Thursday, July 27, 2006

Obscure Gems - 3 in a Series - Martin Newell

I was talking with Bobby last night about his fantastic "An Easy Winter" and was reminded of Martin Newell. Odds are you’ve never even heard of Martin Newell if you aren’t an XTC fan (Andy Partridge produced his critically acclaimed "The Greatest Living Englishman*” which is a must have) or if you aren’t into modern poetry.

His music is intelligent, witty, eclectic and sometimes his singing is technically lacking, but (to my ears) in a very charming kind of way. I’ve included two (er - four - got a real Newell hamster in my bonnett this morning!) songs here. The first one is from 1995’s “The Off White” album. (Gotta love his ironic sense of humor.) It is a guitar driven mid-60’s power-pop confection that I can’t help but crank-up when it comes on in my car. In my world this song is a hit. Click here to listen to “Ursula in a Waiting Room.”

Next up is a track from 2004’s “The Light Programme.” All Music Guide says:

“…Newell's self-deprecating wit, magnetic personality, and amiably imperfect voice give each song a warmth and a wink that would make any listener want to throw another log on the fire, pour a glass of brandy, and share in some stimulating conversation with likeminded freethinkers.”

Sounds like a fine idea, except I’d prefer a glass of Frie Brothers Sonoma Cabernet - if only for the fact that the only brandy I like would break the bank. Next time Sound is in town I’ll invite MT over and we’ll do just that with Martin supplying the entertainment.

Some women might find this one offensive, but The Viscountess doesn’t and since she is the one who I ultimately have to answer to I offer no apology. Personally I think in some ways the song is as much a put-down of himself as it is to his unattractive friend. Click here to listen to “Blackout.”

Note:* After writing this post I realized a needed a track from "The Greatest Living Englishman" and then I couldn't pick which one, so I've included two.

Click here to listen to "Before The Hurricane." Beautiful.

Click here to listen to "A Street Called Prospect." If this tune doesn't make you want to go to England and hang with the locals, you're hopeless.

Wednesday, July 26, 2006

They Didn't Have The Beatles

There is no shortage of words written about The Beatles. Books, magazine articles, more books, dissertations, graffiti, quotes in high school yearbooks. I have nothing new to add, but this is a blog. My blog, and over the years I’ve realized that The Beatles have had an incalculable influence on my life. My childhood memories are forever intertwined with The Beatles’ music, their words, movies, pictures, and their ideas. In my college years into my 20’s, whenever I’d have some sort of kerfuffle with someone who was 15 or more years my senior, I’d say, “Ah, they didn’t have The Beatles – that’s why they are the way they are.” Of course I was wrong, because now those who are running the show and ruining everything did have The Beatles – but this isn’t that kind of post.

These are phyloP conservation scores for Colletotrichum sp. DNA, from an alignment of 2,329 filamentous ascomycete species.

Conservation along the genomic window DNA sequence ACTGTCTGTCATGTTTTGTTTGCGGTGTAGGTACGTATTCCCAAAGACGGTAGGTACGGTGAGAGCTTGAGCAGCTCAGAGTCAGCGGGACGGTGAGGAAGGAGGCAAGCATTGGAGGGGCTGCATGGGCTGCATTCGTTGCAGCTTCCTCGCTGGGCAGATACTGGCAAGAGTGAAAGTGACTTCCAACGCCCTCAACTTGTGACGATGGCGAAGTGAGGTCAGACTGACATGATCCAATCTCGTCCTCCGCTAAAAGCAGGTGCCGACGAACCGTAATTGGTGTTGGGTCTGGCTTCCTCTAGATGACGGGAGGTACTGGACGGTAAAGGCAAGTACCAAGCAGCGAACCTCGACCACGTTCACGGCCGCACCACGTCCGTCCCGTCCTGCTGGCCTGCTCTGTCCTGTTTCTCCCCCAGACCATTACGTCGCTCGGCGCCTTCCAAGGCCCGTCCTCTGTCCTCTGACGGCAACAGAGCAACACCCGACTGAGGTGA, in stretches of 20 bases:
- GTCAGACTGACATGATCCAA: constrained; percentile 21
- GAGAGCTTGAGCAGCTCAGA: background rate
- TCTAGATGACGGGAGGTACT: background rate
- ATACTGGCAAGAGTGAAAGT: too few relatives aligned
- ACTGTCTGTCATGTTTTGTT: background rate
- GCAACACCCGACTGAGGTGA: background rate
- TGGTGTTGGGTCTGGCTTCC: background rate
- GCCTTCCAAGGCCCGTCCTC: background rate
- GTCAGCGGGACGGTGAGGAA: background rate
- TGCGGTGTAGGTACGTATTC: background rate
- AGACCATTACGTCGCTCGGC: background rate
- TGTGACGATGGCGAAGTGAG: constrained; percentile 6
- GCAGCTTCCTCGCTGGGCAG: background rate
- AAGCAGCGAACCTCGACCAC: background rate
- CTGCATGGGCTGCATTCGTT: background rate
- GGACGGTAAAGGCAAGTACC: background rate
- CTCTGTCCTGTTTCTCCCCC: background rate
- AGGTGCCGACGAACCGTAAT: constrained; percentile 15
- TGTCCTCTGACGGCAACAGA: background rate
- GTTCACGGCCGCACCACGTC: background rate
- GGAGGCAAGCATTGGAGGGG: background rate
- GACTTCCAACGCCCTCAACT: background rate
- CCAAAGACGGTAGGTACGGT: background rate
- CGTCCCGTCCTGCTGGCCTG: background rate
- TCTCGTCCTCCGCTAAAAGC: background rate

When I meet a musician who tells me “I hate The Beatles,” it’s over. O-ver. When I have a friend who tells me "I hate / I don’t like The Beatles" their opinions about music become irrelevant, (and with one exception) I usually can’t be good friends with them. Probably irrational, but I can't help it. It is a chemical reaction that I can't get past.

My very first conversation with The Viscountess turned to music. It turned out that she loved The Beatles, Steely Dan and XTC just like me. When she said, “ (XTC’s) ‘English Settlement’ is one of my favorite albums,” she had me. If she had said, “The Beatles? I can’t believe you like them. I like Journey” it would have been over in that one second.

Anyway - I decided to come up with this list. Might be different tomorrow, today it is this:

Favorite Beatle: John Lennon
Favorite Side*: You Never Give Me Your Money
Favorite Album: Abbey Road
Second Favorite Album: Rubber Soul – American Version
Not My Favorite Like Everyone Else's On The Internet But Still Love It: Revolver
*Note: "Side" in this context means "record" or "recording" as opposed to "song."

Favorite Paul Songs:
Paperback Writer
Getting Better
Martha My Dear
All My Loving
Eleanor Rigby (with a little help on the last verse from John,)
Hello Goodbye
Golden Slumbers

Favorite John Songs:
She Said She Said
Dear Prudence
Yer Blues
Norweigan Wood
Tell Me Why
I Want You
It Won’t Be Long